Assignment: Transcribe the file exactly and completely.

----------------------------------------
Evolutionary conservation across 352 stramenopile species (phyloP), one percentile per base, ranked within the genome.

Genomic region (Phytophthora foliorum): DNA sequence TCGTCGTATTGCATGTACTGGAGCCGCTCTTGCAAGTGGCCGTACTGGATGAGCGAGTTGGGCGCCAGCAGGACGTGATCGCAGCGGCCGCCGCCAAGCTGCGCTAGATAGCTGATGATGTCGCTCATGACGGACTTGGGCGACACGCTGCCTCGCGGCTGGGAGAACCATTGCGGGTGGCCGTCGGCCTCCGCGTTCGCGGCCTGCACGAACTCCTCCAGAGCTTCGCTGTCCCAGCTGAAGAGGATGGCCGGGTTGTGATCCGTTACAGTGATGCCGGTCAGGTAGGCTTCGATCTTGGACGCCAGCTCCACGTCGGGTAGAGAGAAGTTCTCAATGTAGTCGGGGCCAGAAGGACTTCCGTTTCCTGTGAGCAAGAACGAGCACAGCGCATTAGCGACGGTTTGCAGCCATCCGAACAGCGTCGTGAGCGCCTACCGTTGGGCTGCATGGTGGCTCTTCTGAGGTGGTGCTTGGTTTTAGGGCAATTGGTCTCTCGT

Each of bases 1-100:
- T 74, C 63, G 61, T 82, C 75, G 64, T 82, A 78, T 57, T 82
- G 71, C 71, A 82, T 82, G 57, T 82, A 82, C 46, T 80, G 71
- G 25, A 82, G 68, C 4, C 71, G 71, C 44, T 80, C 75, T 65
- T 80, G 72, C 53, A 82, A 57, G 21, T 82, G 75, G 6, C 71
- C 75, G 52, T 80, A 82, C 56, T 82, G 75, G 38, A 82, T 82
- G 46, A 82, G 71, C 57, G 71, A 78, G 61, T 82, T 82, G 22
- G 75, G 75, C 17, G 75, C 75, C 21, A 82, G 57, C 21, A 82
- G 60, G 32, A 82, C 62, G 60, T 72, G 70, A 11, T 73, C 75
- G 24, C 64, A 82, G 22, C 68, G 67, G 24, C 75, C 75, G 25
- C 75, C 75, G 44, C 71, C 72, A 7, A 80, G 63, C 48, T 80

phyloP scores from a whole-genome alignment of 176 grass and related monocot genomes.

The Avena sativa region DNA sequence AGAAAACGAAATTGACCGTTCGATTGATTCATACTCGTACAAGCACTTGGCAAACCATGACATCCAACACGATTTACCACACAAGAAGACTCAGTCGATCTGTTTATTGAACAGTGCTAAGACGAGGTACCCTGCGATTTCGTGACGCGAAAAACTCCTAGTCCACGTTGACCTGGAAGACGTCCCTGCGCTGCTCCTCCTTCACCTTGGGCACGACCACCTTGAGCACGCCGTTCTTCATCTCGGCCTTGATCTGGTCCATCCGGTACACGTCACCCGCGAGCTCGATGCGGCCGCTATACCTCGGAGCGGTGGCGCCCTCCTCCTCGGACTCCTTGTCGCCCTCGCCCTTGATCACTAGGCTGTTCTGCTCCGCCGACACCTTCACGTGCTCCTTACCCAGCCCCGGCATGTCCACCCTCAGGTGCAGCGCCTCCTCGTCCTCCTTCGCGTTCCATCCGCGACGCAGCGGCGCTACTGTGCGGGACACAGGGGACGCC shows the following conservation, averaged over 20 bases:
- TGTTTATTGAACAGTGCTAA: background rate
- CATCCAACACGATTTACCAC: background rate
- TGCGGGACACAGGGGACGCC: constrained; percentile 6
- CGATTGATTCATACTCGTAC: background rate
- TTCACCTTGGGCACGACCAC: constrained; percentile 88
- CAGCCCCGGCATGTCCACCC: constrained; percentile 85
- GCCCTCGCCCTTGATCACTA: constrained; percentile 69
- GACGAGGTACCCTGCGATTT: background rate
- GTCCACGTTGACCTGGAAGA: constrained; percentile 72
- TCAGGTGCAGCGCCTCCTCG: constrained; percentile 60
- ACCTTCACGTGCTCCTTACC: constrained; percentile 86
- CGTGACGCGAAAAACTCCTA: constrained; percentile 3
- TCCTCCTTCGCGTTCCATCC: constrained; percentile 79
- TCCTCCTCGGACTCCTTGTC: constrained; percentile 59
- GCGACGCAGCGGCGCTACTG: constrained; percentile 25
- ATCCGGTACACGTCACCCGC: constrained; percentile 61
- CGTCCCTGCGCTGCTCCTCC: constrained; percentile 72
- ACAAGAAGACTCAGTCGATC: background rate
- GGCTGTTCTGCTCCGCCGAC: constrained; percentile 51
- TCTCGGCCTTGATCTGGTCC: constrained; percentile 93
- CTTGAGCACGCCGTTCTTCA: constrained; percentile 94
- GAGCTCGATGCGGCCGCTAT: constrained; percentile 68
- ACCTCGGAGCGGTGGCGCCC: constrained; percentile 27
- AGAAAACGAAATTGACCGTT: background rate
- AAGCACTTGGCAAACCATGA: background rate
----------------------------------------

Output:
Evolutionary conservation across 352 stramenopile species (phyloP), one percentile per base, ranked within the genome.

Genomic region (Phytophthora foliorum): DNA sequence TCGTCGTATTGCATGTACTGGAGCCGCTCTTGCAAGTGGCCGTACTGGATGAGCGAGTTGGGCGCCAGCAGGACGTGATCGCAGCGGCCGCCGCCAAGCTGCGCTAGATAGCTGATGATGTCGCTCATGACGGACTTGGGCGACACGCTGCCTCGCGGCTGGGAGAACCATTGCGGGTGGCCGTCGGCCTCCGCGTTCGCGGCCTGCACGAACTCCTCCAGAGCTTCGCTGTCCCAGCTGAAGAGGATGGCCGGGTTGTGATCCGTTACAGTGATGCCGGTCAGGTAGGCTTCGATCTTGGACGCCAGCTCCACGTCGGGTAGAGAGAAGTTCTCAATGTAGTCGGGGCCAGAAGGACTTCCGTTTCCTGTGAGCAAGAACGAGCACAGCGCATTAGCGACGGTTTGCAGCCATCCGAACAGCGTCGTGAGCGCCTACCGTTGGGCTGCATGGTGGCTCTTCTGAGGTGGTGCTTGGTTTTAGGGCAATTGGTCTCTCGT

Each of bases 1-100:
- T 74, C 63, G 61, T 82, C 75, G 64, T 82, A 78, T 57, T 82
- G 71, C 71, A 82, T 82, G 57, T 82, A 82, C 46, T 80, G 71
- G 25, A 82, G 68, C 4, C 71, G 71, C 44, T 80, C 75, T 65
- T 80, G 72, C 53, A 82, A 57, G 21, T 82, G 75, G 6, C 71
- C 75, G 52, T 80, A 82, C 56, T 82, G 75, G 38, A 82, T 82
- G 46, A 82, G 71, C 57, G 71, A 78, G 61, T 82, T 82, G 22
- G 75, G 75, C 17, G 75, C 75, C 21, A 82, G 57, C 21, A 82
- G 60, G 32, A 82, C 62, G 60, T 72, G 70, A 11, T 73, C 75
- G 24, C 64, A 82, G 22, C 68, G 67, G 24, C 75, C 75, G 25
- C 75, C 75, G 44, C 71, C 72, A 7, A 80, G 63, C 48, T 80

phyloP scores from a whole-genome alignment of 176 grass and related monocot genomes.

The Avena sativa region DNA sequence AGAAAACGAAATTGACCGTTCGATTGATTCATACTCGTACAAGCACTTGGCAAACCATGACATCCAACACGATTTACCACACAAGAAGACTCAGTCGATCTGTTTATTGAACAGTGCTAAGACGAGGTACCCTGCGATTTCGTGACGCGAAAAACTCCTAGTCCACGTTGACCTGGAAGACGTCCCTGCGCTGCTCCTCCTTCACCTTGGGCACGACCACCTTGAGCACGCCGTTCTTCATCTCGGCCTTGATCTGGTCCATCCGGTACACGTCACCCGCGAGCTCGATGCGGCCGCTATACCTCGGAGCGGTGGCGCCCTCCTCCTCGGACTCCTTGTCGCCCTCGCCCTTGATCACTAGGCTGTTCTGCTCCGCCGACACCTTCACGTGCTCCTTACCCAGCCCCGGCATGTCCACCCTCAGGTGCAGCGCCTCCTCGTCCTCCTTCGCGTTCCATCCGCGACGCAGCGGCGCTACTGTGCGGGACACAGGGGACGCC shows the following conservation, averaged over 20 bases:
- TGTTTATTGAACAGTGCTAA: background rate
- CATCCAACACGATTTACCAC: background rate
- TGCGGGACACAGGGGACGCC: constrained; percentile 6
- CGATTGATTCATACTCGTAC: background rate
- TTCACCTTGGGCACGACCAC: constrained; percentile 88
- CAGCCCCGGCATGTCCACCC: constrained; percentile 85
- GCCCTCGCCCTTGATCACTA: constrained; percentile 69
- GACGAGGTACCCTGCGATTT: background rate
- GTCCACGTTGACCTGGAAGA: constrained; percentile 72
- TCAGGTGCAGCGCCTCCTCG: constrained; percentile 60
- ACCTTCACGTGCTCCTTACC: constrained; percentile 86
- CGTGACGCGAAAAACTCCTA: constrained; percentile 3
- TCCTCCTTCGCGTTCCATCC: constrained; percentile 79
- TCCTCCTCGGACTCCTTGTC: constrained; percentile 59
- GCGACGCAGCGGCGCTACTG: constrained; percentile 25
- ATCCGGTACACGTCACCCGC: constrained; percentile 61
- CGTCCCTGCGCTGCTCCTCC: constrained; percentile 72
- ACAAGAAGACTCAGTCGATC: background rate
- GGCTGTTCTGCTCCGCCGAC: constrained; percentile 51
- TCTCGGCCTTGATCTGGTCC: constrained; percentile 93
- CTTGAGCACGCCGTTCTTCA: constrained; percentile 94
- GAGCTCGATGCGGCCGCTAT: constrained; percentile 68
- ACCTCGGAGCGGTGGCGCCC: constrained; percentile 27
- AGAAAACGAAATTGACCGTT: background rate
- AAGCACTTGGCAAACCATGA: background rate